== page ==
Well, I promised a post from Parma, and here it is, almost a week later. It was such a whirlwind conference, book-ended on each side by long days of travel, that I’ve hardly had time to settle into the experience.
Here are a few thoughts:
1. It’s really, really hard to try and function in another language. Being in Italy was a good reality check for me – very few people spoke English and I had to work hard using all my multilingual skills to be understood and understand. This included at the conference, where several of the panelists spoke in Italian and French. The French I can handle, although it’s been a long time since I did any “serious” comprehension in French, rather than day-today stuff (domains of use…). The Italian was hard work! I chose not to get the translation head phones, as I wanted to live the experience of being a student in a classroom who doesn’t master the language – mentally difficult, socially marginalizing, and emotionally challenging. I’ve renewed my dedication to bringing training to school teachers who work with language learners in the classroom – these kids need the best support available.

2. There are so many truly multilingual people in this area of the world – some of the panelists spoke in four languages or more at different points, using their language skills to help include those who didn’t master the main languages of the conference (English, Italian and French).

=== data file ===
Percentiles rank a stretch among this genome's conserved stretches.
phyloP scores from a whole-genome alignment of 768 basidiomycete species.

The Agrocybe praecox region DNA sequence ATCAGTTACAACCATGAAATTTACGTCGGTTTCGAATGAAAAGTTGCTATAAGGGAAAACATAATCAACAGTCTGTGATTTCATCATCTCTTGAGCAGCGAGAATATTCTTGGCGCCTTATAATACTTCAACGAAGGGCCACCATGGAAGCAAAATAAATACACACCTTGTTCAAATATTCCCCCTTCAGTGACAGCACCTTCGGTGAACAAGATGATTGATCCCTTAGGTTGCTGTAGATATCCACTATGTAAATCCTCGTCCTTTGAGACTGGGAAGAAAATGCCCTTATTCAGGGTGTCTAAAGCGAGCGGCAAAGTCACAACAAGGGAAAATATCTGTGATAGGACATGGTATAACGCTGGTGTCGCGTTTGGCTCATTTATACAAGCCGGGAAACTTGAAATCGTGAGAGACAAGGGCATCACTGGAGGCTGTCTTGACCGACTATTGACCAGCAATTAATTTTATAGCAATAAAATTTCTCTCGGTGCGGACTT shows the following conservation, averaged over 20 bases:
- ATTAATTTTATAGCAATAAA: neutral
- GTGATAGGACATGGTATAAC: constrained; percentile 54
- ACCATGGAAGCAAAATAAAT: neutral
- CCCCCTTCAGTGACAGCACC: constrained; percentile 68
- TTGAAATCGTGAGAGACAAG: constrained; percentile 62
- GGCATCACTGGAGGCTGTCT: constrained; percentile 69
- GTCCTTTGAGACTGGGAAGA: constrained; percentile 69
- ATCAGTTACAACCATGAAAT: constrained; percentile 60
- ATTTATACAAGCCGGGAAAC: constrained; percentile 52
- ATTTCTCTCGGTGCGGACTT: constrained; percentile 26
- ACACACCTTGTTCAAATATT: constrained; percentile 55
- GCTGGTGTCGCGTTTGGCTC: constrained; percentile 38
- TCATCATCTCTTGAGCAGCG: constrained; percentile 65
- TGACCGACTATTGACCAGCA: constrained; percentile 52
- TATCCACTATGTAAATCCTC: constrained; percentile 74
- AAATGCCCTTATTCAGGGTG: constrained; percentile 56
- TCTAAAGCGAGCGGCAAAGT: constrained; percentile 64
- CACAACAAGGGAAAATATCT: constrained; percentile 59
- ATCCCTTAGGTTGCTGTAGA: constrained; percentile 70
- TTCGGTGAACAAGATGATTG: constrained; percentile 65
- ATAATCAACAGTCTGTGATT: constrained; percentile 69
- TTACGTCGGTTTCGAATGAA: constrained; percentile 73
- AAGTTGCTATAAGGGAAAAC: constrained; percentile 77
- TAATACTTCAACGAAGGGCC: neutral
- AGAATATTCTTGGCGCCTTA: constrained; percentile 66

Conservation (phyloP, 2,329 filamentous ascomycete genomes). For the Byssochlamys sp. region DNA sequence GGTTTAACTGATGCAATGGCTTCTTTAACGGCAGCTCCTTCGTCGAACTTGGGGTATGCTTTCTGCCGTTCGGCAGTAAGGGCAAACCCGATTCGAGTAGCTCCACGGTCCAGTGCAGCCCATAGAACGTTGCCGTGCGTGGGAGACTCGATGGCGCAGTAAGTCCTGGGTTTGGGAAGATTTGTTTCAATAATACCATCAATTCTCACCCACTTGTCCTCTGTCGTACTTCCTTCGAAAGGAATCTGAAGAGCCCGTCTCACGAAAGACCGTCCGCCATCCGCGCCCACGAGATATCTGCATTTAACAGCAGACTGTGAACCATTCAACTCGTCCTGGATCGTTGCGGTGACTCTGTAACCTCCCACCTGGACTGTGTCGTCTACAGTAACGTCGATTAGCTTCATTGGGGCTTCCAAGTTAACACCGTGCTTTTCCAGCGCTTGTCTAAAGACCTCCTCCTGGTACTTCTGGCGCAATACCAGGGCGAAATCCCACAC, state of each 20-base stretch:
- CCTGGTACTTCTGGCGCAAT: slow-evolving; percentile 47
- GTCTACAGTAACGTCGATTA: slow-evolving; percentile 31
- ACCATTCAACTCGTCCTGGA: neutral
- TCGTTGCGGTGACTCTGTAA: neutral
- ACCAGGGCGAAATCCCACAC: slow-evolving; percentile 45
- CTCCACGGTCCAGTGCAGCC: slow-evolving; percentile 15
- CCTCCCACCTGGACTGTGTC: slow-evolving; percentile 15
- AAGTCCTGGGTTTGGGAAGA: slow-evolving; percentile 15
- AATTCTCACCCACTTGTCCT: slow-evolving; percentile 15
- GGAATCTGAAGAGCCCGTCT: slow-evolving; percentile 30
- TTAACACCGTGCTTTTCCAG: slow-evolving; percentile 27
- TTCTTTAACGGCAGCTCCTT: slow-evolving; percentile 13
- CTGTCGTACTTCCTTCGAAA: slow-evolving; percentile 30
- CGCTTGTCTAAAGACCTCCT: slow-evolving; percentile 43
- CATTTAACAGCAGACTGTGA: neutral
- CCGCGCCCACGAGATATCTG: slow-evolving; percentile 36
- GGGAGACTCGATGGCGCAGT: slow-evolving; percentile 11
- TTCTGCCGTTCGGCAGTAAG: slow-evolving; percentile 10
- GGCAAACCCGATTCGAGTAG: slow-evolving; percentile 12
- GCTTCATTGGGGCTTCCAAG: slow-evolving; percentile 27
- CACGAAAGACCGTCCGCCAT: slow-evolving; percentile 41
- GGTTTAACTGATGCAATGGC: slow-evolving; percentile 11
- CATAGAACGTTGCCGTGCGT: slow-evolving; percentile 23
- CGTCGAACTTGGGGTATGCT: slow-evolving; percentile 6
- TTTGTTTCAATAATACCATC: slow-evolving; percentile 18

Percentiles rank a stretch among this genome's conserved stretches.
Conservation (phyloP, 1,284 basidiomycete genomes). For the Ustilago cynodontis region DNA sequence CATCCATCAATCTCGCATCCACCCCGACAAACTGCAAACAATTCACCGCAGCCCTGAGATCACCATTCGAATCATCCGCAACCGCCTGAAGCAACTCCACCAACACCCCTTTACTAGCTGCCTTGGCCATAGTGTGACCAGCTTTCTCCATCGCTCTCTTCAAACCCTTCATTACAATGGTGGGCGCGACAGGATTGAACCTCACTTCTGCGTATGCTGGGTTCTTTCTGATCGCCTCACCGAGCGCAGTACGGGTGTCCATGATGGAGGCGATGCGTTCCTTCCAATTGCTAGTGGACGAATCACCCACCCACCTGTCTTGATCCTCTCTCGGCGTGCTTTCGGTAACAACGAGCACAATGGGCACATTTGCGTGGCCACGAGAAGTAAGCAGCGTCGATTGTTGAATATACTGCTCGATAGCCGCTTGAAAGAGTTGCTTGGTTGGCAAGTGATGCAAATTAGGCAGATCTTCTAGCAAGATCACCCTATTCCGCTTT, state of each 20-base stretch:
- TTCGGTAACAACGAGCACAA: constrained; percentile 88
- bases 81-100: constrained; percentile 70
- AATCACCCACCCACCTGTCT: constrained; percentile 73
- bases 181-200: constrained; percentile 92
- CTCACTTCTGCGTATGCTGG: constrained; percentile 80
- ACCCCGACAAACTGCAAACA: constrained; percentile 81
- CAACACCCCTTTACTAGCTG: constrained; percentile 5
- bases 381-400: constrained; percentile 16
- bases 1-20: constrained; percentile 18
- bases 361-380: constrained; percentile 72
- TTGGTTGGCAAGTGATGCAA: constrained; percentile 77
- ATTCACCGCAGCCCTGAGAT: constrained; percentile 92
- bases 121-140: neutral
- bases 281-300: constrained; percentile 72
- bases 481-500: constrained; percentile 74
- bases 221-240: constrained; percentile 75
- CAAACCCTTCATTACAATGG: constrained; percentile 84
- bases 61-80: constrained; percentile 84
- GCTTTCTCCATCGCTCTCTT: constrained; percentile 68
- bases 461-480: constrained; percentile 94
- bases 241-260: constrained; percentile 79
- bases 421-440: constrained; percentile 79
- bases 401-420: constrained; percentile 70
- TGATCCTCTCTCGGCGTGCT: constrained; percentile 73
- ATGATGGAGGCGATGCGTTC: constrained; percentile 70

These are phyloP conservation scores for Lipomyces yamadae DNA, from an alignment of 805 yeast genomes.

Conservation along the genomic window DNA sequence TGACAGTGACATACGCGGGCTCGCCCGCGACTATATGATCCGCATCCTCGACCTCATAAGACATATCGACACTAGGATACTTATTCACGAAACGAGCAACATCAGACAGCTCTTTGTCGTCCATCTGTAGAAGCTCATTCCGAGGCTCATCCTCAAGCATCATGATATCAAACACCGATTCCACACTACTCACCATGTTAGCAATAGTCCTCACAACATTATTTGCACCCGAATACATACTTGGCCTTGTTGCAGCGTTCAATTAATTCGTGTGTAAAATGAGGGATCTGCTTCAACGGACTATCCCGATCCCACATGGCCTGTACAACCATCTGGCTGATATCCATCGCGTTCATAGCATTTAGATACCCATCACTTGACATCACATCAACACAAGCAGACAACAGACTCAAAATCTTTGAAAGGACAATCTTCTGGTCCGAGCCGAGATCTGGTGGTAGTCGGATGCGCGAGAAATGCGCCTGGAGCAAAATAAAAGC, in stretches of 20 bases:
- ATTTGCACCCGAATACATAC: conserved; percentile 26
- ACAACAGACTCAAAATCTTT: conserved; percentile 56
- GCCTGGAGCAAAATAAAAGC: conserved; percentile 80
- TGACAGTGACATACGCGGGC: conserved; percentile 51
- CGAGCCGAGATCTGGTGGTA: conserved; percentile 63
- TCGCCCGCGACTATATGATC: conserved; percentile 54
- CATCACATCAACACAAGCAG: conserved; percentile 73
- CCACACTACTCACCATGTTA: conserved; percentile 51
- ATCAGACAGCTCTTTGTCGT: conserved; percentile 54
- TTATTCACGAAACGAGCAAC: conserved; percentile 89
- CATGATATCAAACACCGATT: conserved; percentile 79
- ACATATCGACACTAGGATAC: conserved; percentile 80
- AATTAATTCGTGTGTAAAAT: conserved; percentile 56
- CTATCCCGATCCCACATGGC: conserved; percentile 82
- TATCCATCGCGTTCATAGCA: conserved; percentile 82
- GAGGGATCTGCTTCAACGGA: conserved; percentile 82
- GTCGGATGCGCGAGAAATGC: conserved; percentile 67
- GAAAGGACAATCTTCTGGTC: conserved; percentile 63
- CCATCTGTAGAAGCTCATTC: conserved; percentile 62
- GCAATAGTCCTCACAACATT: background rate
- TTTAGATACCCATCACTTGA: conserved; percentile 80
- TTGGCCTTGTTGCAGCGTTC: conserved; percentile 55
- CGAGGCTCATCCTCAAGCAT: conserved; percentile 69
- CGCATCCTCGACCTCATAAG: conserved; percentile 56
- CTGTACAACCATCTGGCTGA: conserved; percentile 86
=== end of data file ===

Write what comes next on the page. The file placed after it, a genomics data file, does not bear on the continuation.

3. Alexander Rawlings – Most multilingual student in the UK. Alex Rawlings looks like a typical young English man. He is a student at Oxford, and enjoys travel and chatting with people he meets – in 11 languages. Yes, you read that right, he speaks 11 languages, at the age of 20 years old. How? Well, the best way to find out is to watch this clip:

What I was impressed with was not so much his linguistic abilities, but more his linguistic motivations. He didn’t learn to speak so many languages to be cool (is being multilingual cool?) or to impress people, he did it out of a desire to communicate with people and understand them through their own languages. He brought a friend along to the conference, Sam (sorry Sam, I can’t remember your family name!) who is also studying languages (French and now Russian), and to meet young people who are dedicated to learning other languages is a breath of fresh air. All too often these days, people think (especially English speakers) that English is “enough” and don’t bother with other languages. That’s a shame in many ways, and meeting students like Alex and Sam renews my hope that people haven’t given up on learning foreign languages.

So, those are my initial thoughts from Parma, although I still have a lot to ponder on…

And now for a more practical matter; Next week I am co-hosting a parent seminar with Delft Mama and Nomad Parents.
This seminar is a 2-hour introduction to the theory and practice of raising bilingual children, and is taking place in Delft, on November 28.
For more details (there are a few open places left) follow this link: